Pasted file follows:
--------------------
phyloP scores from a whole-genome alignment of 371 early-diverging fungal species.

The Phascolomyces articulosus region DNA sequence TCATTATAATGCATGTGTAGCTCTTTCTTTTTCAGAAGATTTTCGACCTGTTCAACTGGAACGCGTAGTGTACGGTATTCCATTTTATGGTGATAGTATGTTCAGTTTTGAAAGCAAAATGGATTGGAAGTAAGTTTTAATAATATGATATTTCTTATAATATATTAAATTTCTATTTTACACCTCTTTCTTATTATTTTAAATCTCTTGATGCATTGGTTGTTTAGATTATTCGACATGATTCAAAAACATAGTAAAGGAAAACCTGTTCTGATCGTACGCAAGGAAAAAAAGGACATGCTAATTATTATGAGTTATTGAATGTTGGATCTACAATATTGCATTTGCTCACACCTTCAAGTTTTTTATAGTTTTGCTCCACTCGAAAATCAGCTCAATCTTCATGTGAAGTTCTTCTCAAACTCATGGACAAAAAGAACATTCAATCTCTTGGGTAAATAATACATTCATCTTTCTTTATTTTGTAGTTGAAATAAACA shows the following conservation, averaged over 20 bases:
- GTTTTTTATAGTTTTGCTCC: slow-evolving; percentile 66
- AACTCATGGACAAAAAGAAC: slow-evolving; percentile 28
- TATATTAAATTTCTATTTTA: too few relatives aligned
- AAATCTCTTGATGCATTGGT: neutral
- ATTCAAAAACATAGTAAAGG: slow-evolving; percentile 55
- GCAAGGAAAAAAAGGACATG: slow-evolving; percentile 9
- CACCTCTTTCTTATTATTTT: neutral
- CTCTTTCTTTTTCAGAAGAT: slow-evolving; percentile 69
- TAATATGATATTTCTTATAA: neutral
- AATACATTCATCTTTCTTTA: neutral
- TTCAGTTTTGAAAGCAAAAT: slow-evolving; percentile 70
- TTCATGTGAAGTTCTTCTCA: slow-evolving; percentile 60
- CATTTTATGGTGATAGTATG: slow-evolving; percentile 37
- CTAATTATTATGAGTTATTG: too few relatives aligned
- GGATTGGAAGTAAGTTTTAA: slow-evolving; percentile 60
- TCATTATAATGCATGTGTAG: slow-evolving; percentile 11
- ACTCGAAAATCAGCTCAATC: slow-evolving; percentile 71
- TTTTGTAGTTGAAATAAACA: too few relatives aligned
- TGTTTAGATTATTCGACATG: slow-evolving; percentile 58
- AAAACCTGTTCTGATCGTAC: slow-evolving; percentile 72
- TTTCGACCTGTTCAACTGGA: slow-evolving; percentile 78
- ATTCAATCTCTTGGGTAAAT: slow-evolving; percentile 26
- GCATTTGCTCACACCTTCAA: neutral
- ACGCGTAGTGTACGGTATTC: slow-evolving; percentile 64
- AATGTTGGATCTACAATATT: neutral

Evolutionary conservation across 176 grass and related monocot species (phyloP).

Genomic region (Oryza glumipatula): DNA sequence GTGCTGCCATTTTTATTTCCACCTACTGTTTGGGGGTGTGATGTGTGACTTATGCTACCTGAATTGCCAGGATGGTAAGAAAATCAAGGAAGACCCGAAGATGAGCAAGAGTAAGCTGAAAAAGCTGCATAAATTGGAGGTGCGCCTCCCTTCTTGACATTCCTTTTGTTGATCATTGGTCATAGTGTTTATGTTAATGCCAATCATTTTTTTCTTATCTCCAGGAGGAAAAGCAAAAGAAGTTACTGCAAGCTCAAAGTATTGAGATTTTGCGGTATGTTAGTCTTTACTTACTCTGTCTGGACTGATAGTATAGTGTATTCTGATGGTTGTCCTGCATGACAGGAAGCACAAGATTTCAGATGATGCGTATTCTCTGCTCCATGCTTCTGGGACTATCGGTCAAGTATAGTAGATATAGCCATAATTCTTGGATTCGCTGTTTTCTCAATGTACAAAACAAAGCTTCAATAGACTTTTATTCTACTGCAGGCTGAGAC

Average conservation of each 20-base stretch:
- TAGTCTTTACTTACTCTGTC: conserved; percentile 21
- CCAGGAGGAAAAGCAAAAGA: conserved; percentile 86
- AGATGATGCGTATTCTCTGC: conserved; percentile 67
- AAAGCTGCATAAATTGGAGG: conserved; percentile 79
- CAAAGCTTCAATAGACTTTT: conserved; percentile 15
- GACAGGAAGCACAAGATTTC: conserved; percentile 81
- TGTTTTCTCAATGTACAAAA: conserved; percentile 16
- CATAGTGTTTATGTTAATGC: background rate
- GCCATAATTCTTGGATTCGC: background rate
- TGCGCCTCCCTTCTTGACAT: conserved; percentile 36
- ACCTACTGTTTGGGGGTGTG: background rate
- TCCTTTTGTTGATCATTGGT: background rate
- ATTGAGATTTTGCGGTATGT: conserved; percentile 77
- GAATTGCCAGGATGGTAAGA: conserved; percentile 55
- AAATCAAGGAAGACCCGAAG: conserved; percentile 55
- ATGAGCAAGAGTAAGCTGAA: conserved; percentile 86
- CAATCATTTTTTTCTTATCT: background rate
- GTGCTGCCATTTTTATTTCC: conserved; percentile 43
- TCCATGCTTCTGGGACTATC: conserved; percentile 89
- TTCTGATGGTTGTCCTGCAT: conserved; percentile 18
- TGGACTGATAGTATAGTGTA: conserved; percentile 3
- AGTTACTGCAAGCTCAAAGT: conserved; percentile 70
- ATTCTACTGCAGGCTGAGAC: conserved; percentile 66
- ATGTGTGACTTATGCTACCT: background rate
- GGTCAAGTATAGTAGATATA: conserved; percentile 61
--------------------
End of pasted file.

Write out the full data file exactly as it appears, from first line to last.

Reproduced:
phyloP scores from a whole-genome alignment of 371 early-diverging fungal species.

The Phascolomyces articulosus region DNA sequence TCATTATAATGCATGTGTAGCTCTTTCTTTTTCAGAAGATTTTCGACCTGTTCAACTGGAACGCGTAGTGTACGGTATTCCATTTTATGGTGATAGTATGTTCAGTTTTGAAAGCAAAATGGATTGGAAGTAAGTTTTAATAATATGATATTTCTTATAATATATTAAATTTCTATTTTACACCTCTTTCTTATTATTTTAAATCTCTTGATGCATTGGTTGTTTAGATTATTCGACATGATTCAAAAACATAGTAAAGGAAAACCTGTTCTGATCGTACGCAAGGAAAAAAAGGACATGCTAATTATTATGAGTTATTGAATGTTGGATCTACAATATTGCATTTGCTCACACCTTCAAGTTTTTTATAGTTTTGCTCCACTCGAAAATCAGCTCAATCTTCATGTGAAGTTCTTCTCAAACTCATGGACAAAAAGAACATTCAATCTCTTGGGTAAATAATACATTCATCTTTCTTTATTTTGTAGTTGAAATAAACA shows the following conservation, averaged over 20 bases:
- GTTTTTTATAGTTTTGCTCC: slow-evolving; percentile 66
- AACTCATGGACAAAAAGAAC: slow-evolving; percentile 28
- TATATTAAATTTCTATTTTA: too few relatives aligned
- AAATCTCTTGATGCATTGGT: neutral
- ATTCAAAAACATAGTAAAGG: slow-evolving; percentile 55
- GCAAGGAAAAAAAGGACATG: slow-evolving; percentile 9
- CACCTCTTTCTTATTATTTT: neutral
- CTCTTTCTTTTTCAGAAGAT: slow-evolving; percentile 69
- TAATATGATATTTCTTATAA: neutral
- AATACATTCATCTTTCTTTA: neutral
- TTCAGTTTTGAAAGCAAAAT: slow-evolving; percentile 70
- TTCATGTGAAGTTCTTCTCA: slow-evolving; percentile 60
- CATTTTATGGTGATAGTATG: slow-evolving; percentile 37
- CTAATTATTATGAGTTATTG: too few relatives aligned
- GGATTGGAAGTAAGTTTTAA: slow-evolving; percentile 60
- TCATTATAATGCATGTGTAG: slow-evolving; percentile 11
- ACTCGAAAATCAGCTCAATC: slow-evolving; percentile 71
- TTTTGTAGTTGAAATAAACA: too few relatives aligned
- TGTTTAGATTATTCGACATG: slow-evolving; percentile 58
- AAAACCTGTTCTGATCGTAC: slow-evolving; percentile 72
- TTTCGACCTGTTCAACTGGA: slow-evolving; percentile 78
- ATTCAATCTCTTGGGTAAAT: slow-evolving; percentile 26
- GCATTTGCTCACACCTTCAA: neutral
- ACGCGTAGTGTACGGTATTC: slow-evolving; percentile 64
- AATGTTGGATCTACAATATT: neutral

Evolutionary conservation across 176 grass and related monocot species (phyloP).

Genomic region (Oryza glumipatula): DNA sequence GTGCTGCCATTTTTATTTCCACCTACTGTTTGGGGGTGTGATGTGTGACTTATGCTACCTGAATTGCCAGGATGGTAAGAAAATCAAGGAAGACCCGAAGATGAGCAAGAGTAAGCTGAAAAAGCTGCATAAATTGGAGGTGCGCCTCCCTTCTTGACATTCCTTTTGTTGATCATTGGTCATAGTGTTTATGTTAATGCCAATCATTTTTTTCTTATCTCCAGGAGGAAAAGCAAAAGAAGTTACTGCAAGCTCAAAGTATTGAGATTTTGCGGTATGTTAGTCTTTACTTACTCTGTCTGGACTGATAGTATAGTGTATTCTGATGGTTGTCCTGCATGACAGGAAGCACAAGATTTCAGATGATGCGTATTCTCTGCTCCATGCTTCTGGGACTATCGGTCAAGTATAGTAGATATAGCCATAATTCTTGGATTCGCTGTTTTCTCAATGTACAAAACAAAGCTTCAATAGACTTTTATTCTACTGCAGGCTGAGAC

Average conservation of each 20-base stretch:
- TAGTCTTTACTTACTCTGTC: conserved; percentile 21
- CCAGGAGGAAAAGCAAAAGA: conserved; percentile 86
- AGATGATGCGTATTCTCTGC: conserved; percentile 67
- AAAGCTGCATAAATTGGAGG: conserved; percentile 79
- CAAAGCTTCAATAGACTTTT: conserved; percentile 15
- GACAGGAAGCACAAGATTTC: conserved; percentile 81
- TGTTTTCTCAATGTACAAAA: conserved; percentile 16
- CATAGTGTTTATGTTAATGC: background rate
- GCCATAATTCTTGGATTCGC: background rate
- TGCGCCTCCCTTCTTGACAT: conserved; percentile 36
- ACCTACTGTTTGGGGGTGTG: background rate
- TCCTTTTGTTGATCATTGGT: background rate
- ATTGAGATTTTGCGGTATGT: conserved; percentile 77
- GAATTGCCAGGATGGTAAGA: conserved; percentile 55
- AAATCAAGGAAGACCCGAAG: conserved; percentile 55
- ATGAGCAAGAGTAAGCTGAA: conserved; percentile 86
- CAATCATTTTTTTCTTATCT: background rate
- GTGCTGCCATTTTTATTTCC: conserved; percentile 43
- TCCATGCTTCTGGGACTATC: conserved; percentile 89
- TTCTGATGGTTGTCCTGCAT: conserved; percentile 18
- TGGACTGATAGTATAGTGTA: conserved; percentile 3
- AGTTACTGCAAGCTCAAAGT: conserved; percentile 70
- ATTCTACTGCAGGCTGAGAC: conserved; percentile 66
- ATGTGTGACTTATGCTACCT: background rate
- GGTCAAGTATAGTAGATATA: conserved; percentile 61